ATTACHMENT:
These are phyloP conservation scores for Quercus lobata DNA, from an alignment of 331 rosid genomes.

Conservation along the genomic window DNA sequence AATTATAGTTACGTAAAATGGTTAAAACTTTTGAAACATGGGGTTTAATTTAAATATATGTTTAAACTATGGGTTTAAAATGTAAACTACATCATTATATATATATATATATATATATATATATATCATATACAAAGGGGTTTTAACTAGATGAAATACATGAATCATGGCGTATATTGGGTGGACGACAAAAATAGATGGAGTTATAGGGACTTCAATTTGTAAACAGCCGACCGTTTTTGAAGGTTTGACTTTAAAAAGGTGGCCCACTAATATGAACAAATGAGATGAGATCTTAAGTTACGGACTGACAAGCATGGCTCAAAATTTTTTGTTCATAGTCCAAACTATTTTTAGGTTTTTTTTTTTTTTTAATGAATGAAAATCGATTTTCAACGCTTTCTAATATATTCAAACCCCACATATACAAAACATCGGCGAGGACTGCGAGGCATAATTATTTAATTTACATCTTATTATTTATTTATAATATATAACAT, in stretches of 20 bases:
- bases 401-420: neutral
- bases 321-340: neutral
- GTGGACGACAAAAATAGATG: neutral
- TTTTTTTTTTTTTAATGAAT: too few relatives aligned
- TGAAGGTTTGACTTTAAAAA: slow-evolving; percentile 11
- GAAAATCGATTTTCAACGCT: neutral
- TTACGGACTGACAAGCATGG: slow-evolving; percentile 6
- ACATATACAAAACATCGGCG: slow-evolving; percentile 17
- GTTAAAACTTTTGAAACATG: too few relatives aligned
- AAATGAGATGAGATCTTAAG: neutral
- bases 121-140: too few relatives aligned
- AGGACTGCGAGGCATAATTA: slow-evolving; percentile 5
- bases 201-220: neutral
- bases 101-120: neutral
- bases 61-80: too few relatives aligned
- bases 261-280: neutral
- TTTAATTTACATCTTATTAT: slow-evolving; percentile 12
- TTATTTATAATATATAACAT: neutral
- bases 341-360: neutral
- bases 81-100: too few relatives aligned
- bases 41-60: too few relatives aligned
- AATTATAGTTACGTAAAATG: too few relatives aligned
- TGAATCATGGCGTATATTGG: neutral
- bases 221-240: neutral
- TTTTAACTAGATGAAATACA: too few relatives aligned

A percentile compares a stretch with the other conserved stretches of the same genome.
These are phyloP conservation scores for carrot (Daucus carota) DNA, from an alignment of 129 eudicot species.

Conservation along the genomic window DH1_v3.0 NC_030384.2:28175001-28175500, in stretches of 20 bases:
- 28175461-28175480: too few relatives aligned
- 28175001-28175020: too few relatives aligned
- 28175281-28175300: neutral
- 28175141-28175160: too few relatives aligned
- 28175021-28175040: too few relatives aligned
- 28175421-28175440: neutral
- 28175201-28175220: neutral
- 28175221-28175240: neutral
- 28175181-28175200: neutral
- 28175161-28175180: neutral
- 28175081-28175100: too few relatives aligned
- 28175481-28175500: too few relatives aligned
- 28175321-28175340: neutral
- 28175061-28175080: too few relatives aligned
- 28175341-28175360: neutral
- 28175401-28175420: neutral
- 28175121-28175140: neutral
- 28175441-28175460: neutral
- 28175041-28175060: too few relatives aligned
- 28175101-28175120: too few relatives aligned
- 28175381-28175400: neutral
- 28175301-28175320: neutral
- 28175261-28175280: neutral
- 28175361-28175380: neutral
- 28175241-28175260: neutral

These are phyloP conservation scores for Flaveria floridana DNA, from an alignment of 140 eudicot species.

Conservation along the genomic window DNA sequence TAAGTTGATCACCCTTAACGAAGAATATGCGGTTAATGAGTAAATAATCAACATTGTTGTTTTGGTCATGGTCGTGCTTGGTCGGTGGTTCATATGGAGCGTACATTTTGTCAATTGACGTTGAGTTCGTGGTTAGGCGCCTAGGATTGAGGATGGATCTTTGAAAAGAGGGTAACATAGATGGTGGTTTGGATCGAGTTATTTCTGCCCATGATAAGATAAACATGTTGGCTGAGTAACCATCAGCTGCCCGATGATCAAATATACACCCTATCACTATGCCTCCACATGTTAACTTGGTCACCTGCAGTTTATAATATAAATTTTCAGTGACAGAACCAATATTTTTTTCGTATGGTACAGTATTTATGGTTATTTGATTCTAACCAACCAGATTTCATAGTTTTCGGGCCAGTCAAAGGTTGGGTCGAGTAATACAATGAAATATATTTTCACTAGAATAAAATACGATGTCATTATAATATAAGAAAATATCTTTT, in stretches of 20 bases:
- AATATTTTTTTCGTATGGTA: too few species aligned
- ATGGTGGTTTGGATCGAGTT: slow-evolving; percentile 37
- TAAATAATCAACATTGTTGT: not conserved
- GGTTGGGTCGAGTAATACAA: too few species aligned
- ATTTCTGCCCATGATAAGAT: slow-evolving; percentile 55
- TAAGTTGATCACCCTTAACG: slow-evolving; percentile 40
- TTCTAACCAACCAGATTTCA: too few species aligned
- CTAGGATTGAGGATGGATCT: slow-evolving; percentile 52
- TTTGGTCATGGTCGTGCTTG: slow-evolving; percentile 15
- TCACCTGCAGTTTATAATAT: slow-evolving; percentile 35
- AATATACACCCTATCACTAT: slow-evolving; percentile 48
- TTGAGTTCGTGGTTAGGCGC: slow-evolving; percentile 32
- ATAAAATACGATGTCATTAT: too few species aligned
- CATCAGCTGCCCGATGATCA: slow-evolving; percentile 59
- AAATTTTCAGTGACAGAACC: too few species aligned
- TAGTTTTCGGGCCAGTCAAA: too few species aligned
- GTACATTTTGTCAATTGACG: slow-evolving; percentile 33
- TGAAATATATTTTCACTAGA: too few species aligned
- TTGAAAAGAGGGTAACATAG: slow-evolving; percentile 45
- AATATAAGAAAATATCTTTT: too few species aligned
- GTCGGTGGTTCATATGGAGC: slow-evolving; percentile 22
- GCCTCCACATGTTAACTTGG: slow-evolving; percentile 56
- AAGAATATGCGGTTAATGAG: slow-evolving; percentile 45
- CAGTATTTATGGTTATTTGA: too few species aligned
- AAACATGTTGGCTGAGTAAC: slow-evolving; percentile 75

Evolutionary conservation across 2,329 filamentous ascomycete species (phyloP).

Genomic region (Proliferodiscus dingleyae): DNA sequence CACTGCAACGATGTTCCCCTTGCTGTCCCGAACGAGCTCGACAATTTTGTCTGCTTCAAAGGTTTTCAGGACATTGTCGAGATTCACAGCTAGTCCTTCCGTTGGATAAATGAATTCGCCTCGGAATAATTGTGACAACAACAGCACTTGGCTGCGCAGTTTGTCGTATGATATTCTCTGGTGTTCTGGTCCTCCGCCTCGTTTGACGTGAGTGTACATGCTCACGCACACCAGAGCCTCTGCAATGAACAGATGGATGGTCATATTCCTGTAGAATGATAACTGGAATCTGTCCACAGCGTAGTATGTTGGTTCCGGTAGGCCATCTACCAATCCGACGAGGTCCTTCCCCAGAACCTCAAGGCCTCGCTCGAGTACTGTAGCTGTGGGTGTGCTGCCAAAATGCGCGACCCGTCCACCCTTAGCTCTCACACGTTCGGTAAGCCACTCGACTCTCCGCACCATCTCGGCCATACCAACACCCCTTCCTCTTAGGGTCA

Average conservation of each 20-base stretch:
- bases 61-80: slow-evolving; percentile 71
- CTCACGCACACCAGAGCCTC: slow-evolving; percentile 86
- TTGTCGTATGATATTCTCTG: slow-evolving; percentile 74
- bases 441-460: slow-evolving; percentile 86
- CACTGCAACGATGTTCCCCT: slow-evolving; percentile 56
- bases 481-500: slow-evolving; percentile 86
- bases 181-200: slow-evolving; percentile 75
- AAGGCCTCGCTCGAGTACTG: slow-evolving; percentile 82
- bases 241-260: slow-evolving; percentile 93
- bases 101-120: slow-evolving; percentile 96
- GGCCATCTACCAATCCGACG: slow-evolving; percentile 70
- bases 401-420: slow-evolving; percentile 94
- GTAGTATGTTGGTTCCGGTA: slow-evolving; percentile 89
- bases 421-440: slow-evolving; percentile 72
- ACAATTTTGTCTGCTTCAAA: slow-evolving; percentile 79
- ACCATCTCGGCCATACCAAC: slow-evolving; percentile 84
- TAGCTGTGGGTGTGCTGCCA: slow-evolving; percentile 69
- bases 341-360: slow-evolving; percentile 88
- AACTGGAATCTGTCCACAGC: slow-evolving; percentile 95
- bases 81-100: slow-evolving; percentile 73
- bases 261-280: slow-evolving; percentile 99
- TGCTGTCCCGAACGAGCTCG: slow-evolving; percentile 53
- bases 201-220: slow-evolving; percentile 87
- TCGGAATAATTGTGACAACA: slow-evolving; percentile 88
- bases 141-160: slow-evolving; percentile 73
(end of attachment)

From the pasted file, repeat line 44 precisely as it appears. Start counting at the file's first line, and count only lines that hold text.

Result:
- 28175061-28175080: too few relatives aligned